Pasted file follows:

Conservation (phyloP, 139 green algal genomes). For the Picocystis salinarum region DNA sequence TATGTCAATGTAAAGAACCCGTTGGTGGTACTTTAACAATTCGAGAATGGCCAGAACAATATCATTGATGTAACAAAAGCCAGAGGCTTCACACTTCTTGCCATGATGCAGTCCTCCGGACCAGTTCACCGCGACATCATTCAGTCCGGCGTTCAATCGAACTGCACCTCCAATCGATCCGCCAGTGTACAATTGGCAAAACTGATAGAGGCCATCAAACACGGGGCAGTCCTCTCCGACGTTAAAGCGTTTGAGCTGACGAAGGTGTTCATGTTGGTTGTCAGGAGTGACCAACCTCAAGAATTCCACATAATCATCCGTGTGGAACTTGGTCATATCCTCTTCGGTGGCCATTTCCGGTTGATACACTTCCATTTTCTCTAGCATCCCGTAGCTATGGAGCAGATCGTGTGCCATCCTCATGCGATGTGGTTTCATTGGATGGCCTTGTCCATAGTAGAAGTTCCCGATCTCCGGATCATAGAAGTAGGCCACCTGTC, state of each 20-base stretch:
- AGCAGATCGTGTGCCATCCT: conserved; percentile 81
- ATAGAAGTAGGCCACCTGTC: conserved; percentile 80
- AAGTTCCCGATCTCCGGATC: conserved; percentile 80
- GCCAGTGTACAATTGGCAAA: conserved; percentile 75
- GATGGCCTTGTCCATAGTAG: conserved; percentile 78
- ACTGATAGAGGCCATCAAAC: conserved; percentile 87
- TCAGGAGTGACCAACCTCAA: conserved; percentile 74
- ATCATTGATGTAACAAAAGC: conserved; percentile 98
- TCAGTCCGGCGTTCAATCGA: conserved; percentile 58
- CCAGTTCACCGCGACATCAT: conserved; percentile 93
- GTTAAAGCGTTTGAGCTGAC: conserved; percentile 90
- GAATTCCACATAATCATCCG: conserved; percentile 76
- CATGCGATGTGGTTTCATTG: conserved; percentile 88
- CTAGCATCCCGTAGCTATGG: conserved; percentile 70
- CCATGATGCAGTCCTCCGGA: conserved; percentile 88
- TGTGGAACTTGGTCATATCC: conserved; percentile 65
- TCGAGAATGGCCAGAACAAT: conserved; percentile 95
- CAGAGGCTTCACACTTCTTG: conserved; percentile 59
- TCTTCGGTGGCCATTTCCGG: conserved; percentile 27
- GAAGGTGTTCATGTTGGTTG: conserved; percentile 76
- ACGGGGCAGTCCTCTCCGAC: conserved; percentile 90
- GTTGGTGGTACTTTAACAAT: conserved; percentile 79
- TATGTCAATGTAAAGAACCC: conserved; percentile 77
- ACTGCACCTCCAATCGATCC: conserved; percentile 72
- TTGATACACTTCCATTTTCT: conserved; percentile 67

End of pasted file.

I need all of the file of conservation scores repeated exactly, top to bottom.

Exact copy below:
Conservation (phyloP, 139 green algal genomes). For the Picocystis salinarum region DNA sequence TATGTCAATGTAAAGAACCCGTTGGTGGTACTTTAACAATTCGAGAATGGCCAGAACAATATCATTGATGTAACAAAAGCCAGAGGCTTCACACTTCTTGCCATGATGCAGTCCTCCGGACCAGTTCACCGCGACATCATTCAGTCCGGCGTTCAATCGAACTGCACCTCCAATCGATCCGCCAGTGTACAATTGGCAAAACTGATAGAGGCCATCAAACACGGGGCAGTCCTCTCCGACGTTAAAGCGTTTGAGCTGACGAAGGTGTTCATGTTGGTTGTCAGGAGTGACCAACCTCAAGAATTCCACATAATCATCCGTGTGGAACTTGGTCATATCCTCTTCGGTGGCCATTTCCGGTTGATACACTTCCATTTTCTCTAGCATCCCGTAGCTATGGAGCAGATCGTGTGCCATCCTCATGCGATGTGGTTTCATTGGATGGCCTTGTCCATAGTAGAAGTTCCCGATCTCCGGATCATAGAAGTAGGCCACCTGTC, state of each 20-base stretch:
- AGCAGATCGTGTGCCATCCT: conserved; percentile 81
- ATAGAAGTAGGCCACCTGTC: conserved; percentile 80
- AAGTTCCCGATCTCCGGATC: conserved; percentile 80
- GCCAGTGTACAATTGGCAAA: conserved; percentile 75
- GATGGCCTTGTCCATAGTAG: conserved; percentile 78
- ACTGATAGAGGCCATCAAAC: conserved; percentile 87
- TCAGGAGTGACCAACCTCAA: conserved; percentile 74
- ATCATTGATGTAACAAAAGC: conserved; percentile 98
- TCAGTCCGGCGTTCAATCGA: conserved; percentile 58
- CCAGTTCACCGCGACATCAT: conserved; percentile 93
- GTTAAAGCGTTTGAGCTGAC: conserved; percentile 90
- GAATTCCACATAATCATCCG: conserved; percentile 76
- CATGCGATGTGGTTTCATTG: conserved; percentile 88
- CTAGCATCCCGTAGCTATGG: conserved; percentile 70
- CCATGATGCAGTCCTCCGGA: conserved; percentile 88
- TGTGGAACTTGGTCATATCC: conserved; percentile 65
- TCGAGAATGGCCAGAACAAT: conserved; percentile 95
- CAGAGGCTTCACACTTCTTG: conserved; percentile 59
- TCTTCGGTGGCCATTTCCGG: conserved; percentile 27
- GAAGGTGTTCATGTTGGTTG: conserved; percentile 76
- ACGGGGCAGTCCTCTCCGAC: conserved; percentile 90
- GTTGGTGGTACTTTAACAAT: conserved; percentile 79
- TATGTCAATGTAAAGAACCC: conserved; percentile 77
- ACTGCACCTCCAATCGATCC: conserved; percentile 72
- TTGATACACTTCCATTTTCT: conserved; percentile 67